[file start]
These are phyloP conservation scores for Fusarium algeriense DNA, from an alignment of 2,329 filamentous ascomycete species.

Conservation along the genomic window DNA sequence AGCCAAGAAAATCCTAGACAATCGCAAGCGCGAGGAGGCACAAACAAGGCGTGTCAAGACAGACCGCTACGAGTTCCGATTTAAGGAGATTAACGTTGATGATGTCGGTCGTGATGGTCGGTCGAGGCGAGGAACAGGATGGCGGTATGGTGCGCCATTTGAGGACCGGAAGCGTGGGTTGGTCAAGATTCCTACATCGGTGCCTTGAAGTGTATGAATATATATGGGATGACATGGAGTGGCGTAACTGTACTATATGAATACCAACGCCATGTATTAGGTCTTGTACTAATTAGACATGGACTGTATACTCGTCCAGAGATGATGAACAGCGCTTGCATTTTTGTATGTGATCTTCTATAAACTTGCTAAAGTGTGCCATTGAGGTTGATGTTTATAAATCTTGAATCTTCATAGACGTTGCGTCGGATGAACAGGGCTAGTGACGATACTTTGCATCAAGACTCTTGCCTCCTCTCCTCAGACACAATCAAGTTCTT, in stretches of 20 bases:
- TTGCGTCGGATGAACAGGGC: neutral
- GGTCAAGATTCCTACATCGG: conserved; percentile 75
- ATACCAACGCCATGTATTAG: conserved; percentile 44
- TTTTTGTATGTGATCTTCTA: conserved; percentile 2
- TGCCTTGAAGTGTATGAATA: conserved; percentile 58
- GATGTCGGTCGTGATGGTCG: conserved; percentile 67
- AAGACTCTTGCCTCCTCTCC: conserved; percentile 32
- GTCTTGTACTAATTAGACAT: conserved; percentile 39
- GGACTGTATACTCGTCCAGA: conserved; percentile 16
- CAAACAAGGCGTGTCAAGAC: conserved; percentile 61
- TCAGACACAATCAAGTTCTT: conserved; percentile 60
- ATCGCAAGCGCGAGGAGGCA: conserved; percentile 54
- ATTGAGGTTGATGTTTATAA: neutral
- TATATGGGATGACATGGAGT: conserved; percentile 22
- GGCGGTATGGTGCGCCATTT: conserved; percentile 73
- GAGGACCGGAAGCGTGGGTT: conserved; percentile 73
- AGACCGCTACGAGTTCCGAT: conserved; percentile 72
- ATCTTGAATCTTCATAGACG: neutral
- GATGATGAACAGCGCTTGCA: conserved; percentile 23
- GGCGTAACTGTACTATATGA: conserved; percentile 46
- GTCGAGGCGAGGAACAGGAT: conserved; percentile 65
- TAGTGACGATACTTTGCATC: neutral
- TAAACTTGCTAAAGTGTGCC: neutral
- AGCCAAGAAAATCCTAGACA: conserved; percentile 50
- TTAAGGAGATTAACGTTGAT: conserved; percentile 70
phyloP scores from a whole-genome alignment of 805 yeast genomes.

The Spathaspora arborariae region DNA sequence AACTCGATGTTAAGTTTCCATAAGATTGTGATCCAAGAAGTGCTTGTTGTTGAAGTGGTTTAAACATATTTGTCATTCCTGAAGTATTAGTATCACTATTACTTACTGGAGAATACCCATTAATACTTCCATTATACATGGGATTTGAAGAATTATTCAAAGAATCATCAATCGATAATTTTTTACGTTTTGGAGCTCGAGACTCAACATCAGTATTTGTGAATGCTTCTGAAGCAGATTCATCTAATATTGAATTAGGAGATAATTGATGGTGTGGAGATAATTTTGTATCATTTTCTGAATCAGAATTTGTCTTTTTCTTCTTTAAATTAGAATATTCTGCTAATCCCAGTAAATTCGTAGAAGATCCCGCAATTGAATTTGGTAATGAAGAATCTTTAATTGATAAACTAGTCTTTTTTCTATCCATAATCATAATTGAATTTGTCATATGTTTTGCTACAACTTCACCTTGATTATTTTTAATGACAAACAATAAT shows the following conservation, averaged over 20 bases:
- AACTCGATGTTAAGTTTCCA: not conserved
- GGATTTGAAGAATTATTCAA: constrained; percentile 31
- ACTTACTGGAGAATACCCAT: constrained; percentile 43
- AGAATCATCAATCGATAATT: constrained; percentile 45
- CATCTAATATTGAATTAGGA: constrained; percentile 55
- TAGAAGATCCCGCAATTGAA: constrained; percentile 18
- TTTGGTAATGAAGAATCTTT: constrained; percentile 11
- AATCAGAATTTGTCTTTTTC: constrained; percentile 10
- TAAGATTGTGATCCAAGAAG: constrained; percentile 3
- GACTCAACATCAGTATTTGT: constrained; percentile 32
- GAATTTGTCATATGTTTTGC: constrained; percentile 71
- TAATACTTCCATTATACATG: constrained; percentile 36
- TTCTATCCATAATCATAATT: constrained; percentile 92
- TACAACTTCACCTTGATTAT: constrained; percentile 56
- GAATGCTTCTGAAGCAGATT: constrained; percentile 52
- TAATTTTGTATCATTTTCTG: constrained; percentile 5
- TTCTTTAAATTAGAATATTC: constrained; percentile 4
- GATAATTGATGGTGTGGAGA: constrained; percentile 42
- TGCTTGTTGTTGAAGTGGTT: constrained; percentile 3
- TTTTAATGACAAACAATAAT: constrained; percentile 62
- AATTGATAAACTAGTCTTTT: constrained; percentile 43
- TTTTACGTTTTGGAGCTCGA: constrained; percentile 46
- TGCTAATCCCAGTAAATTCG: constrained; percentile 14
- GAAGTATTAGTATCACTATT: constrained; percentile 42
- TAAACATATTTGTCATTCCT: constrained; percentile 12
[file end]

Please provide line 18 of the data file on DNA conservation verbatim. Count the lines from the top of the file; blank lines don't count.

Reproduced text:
- GAGGACCGGAAGCGTGGGTT: conserved; percentile 73